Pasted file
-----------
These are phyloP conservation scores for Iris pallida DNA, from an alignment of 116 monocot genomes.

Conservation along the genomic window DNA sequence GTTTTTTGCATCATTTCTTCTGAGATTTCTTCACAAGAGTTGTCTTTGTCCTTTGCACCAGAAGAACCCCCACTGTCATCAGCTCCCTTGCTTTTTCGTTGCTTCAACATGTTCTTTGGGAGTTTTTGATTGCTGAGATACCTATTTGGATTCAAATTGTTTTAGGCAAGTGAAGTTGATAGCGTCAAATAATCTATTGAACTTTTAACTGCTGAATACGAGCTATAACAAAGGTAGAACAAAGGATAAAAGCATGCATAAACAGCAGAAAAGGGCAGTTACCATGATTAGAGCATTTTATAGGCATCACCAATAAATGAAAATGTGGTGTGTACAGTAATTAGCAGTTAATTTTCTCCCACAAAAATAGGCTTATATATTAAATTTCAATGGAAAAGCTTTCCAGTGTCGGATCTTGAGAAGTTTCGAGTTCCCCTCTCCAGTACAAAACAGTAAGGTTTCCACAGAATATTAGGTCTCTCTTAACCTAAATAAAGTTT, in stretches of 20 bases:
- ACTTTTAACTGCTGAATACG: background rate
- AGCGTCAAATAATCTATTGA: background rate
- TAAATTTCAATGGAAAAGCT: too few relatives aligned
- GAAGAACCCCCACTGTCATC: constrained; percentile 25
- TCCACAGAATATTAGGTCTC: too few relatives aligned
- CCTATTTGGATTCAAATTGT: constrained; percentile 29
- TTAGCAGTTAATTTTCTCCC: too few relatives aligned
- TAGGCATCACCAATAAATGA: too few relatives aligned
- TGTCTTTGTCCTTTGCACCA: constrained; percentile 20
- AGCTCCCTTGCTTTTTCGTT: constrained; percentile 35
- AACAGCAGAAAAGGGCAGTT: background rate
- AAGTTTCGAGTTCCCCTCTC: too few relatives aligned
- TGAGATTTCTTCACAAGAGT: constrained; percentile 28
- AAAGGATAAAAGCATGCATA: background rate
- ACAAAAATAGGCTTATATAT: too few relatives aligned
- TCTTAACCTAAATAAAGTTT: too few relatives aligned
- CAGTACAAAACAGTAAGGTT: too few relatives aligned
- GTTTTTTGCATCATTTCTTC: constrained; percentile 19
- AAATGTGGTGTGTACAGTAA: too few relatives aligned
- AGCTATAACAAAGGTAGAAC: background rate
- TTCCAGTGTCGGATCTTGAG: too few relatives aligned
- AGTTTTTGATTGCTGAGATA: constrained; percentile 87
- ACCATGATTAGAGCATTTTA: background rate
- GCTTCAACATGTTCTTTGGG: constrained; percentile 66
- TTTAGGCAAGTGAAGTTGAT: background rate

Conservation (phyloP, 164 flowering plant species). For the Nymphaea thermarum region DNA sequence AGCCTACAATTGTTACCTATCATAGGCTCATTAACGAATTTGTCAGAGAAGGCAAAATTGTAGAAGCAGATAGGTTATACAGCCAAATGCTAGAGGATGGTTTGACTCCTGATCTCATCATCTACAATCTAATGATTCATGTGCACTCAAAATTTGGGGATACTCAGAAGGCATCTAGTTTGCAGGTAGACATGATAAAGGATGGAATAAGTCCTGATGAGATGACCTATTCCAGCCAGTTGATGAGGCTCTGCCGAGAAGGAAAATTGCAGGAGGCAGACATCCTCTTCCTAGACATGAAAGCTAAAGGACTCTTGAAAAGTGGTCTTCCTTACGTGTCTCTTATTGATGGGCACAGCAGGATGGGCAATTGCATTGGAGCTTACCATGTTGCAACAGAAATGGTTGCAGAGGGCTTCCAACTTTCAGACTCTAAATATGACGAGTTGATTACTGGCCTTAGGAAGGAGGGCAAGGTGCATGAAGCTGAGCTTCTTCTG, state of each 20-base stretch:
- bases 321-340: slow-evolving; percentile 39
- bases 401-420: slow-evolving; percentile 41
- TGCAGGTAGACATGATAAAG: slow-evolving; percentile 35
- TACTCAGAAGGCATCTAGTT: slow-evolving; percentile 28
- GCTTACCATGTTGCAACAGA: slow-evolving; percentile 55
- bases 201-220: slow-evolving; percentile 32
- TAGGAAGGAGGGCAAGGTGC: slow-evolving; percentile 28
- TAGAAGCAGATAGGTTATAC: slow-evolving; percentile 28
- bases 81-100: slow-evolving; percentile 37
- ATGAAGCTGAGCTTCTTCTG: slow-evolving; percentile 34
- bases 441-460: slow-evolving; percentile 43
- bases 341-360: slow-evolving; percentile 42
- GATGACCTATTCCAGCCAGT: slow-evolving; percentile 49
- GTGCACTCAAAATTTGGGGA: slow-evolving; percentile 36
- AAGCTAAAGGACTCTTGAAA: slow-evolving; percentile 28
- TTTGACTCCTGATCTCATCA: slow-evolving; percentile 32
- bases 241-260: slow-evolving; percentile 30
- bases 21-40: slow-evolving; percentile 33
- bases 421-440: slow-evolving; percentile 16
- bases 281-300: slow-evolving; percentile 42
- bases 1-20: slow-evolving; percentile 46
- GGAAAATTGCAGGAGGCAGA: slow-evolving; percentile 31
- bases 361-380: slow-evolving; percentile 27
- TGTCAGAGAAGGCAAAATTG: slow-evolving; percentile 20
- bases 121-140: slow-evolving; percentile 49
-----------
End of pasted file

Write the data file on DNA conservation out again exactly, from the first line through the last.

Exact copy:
These are phyloP conservation scores for Iris pallida DNA, from an alignment of 116 monocot genomes.

Conservation along the genomic window DNA sequence GTTTTTTGCATCATTTCTTCTGAGATTTCTTCACAAGAGTTGTCTTTGTCCTTTGCACCAGAAGAACCCCCACTGTCATCAGCTCCCTTGCTTTTTCGTTGCTTCAACATGTTCTTTGGGAGTTTTTGATTGCTGAGATACCTATTTGGATTCAAATTGTTTTAGGCAAGTGAAGTTGATAGCGTCAAATAATCTATTGAACTTTTAACTGCTGAATACGAGCTATAACAAAGGTAGAACAAAGGATAAAAGCATGCATAAACAGCAGAAAAGGGCAGTTACCATGATTAGAGCATTTTATAGGCATCACCAATAAATGAAAATGTGGTGTGTACAGTAATTAGCAGTTAATTTTCTCCCACAAAAATAGGCTTATATATTAAATTTCAATGGAAAAGCTTTCCAGTGTCGGATCTTGAGAAGTTTCGAGTTCCCCTCTCCAGTACAAAACAGTAAGGTTTCCACAGAATATTAGGTCTCTCTTAACCTAAATAAAGTTT, in stretches of 20 bases:
- ACTTTTAACTGCTGAATACG: background rate
- AGCGTCAAATAATCTATTGA: background rate
- TAAATTTCAATGGAAAAGCT: too few relatives aligned
- GAAGAACCCCCACTGTCATC: constrained; percentile 25
- TCCACAGAATATTAGGTCTC: too few relatives aligned
- CCTATTTGGATTCAAATTGT: constrained; percentile 29
- TTAGCAGTTAATTTTCTCCC: too few relatives aligned
- TAGGCATCACCAATAAATGA: too few relatives aligned
- TGTCTTTGTCCTTTGCACCA: constrained; percentile 20
- AGCTCCCTTGCTTTTTCGTT: constrained; percentile 35
- AACAGCAGAAAAGGGCAGTT: background rate
- AAGTTTCGAGTTCCCCTCTC: too few relatives aligned
- TGAGATTTCTTCACAAGAGT: constrained; percentile 28
- AAAGGATAAAAGCATGCATA: background rate
- ACAAAAATAGGCTTATATAT: too few relatives aligned
- TCTTAACCTAAATAAAGTTT: too few relatives aligned
- CAGTACAAAACAGTAAGGTT: too few relatives aligned
- GTTTTTTGCATCATTTCTTC: constrained; percentile 19
- AAATGTGGTGTGTACAGTAA: too few relatives aligned
- AGCTATAACAAAGGTAGAAC: background rate
- TTCCAGTGTCGGATCTTGAG: too few relatives aligned
- AGTTTTTGATTGCTGAGATA: constrained; percentile 87
- ACCATGATTAGAGCATTTTA: background rate
- GCTTCAACATGTTCTTTGGG: constrained; percentile 66
- TTTAGGCAAGTGAAGTTGAT: background rate

Conservation (phyloP, 164 flowering plant species). For the Nymphaea thermarum region DNA sequence AGCCTACAATTGTTACCTATCATAGGCTCATTAACGAATTTGTCAGAGAAGGCAAAATTGTAGAAGCAGATAGGTTATACAGCCAAATGCTAGAGGATGGTTTGACTCCTGATCTCATCATCTACAATCTAATGATTCATGTGCACTCAAAATTTGGGGATACTCAGAAGGCATCTAGTTTGCAGGTAGACATGATAAAGGATGGAATAAGTCCTGATGAGATGACCTATTCCAGCCAGTTGATGAGGCTCTGCCGAGAAGGAAAATTGCAGGAGGCAGACATCCTCTTCCTAGACATGAAAGCTAAAGGACTCTTGAAAAGTGGTCTTCCTTACGTGTCTCTTATTGATGGGCACAGCAGGATGGGCAATTGCATTGGAGCTTACCATGTTGCAACAGAAATGGTTGCAGAGGGCTTCCAACTTTCAGACTCTAAATATGACGAGTTGATTACTGGCCTTAGGAAGGAGGGCAAGGTGCATGAAGCTGAGCTTCTTCTG, state of each 20-base stretch:
- bases 321-340: slow-evolving; percentile 39
- bases 401-420: slow-evolving; percentile 41
- TGCAGGTAGACATGATAAAG: slow-evolving; percentile 35
- TACTCAGAAGGCATCTAGTT: slow-evolving; percentile 28
- GCTTACCATGTTGCAACAGA: slow-evolving; percentile 55
- bases 201-220: slow-evolving; percentile 32
- TAGGAAGGAGGGCAAGGTGC: slow-evolving; percentile 28
- TAGAAGCAGATAGGTTATAC: slow-evolving; percentile 28
- bases 81-100: slow-evolving; percentile 37
- ATGAAGCTGAGCTTCTTCTG: slow-evolving; percentile 34
- bases 441-460: slow-evolving; percentile 43
- bases 341-360: slow-evolving; percentile 42
- GATGACCTATTCCAGCCAGT: slow-evolving; percentile 49
- GTGCACTCAAAATTTGGGGA: slow-evolving; percentile 36
- AAGCTAAAGGACTCTTGAAA: slow-evolving; percentile 28
- TTTGACTCCTGATCTCATCA: slow-evolving; percentile 32
- bases 241-260: slow-evolving; percentile 30
- bases 21-40: slow-evolving; percentile 33
- bases 421-440: slow-evolving; percentile 16
- bases 281-300: slow-evolving; percentile 42
- bases 1-20: slow-evolving; percentile 46
- GGAAAATTGCAGGAGGCAGA: slow-evolving; percentile 31
- bases 361-380: slow-evolving; percentile 27
- TGTCAGAGAAGGCAAAATTG: slow-evolving; percentile 20
- bases 121-140: slow-evolving; percentile 49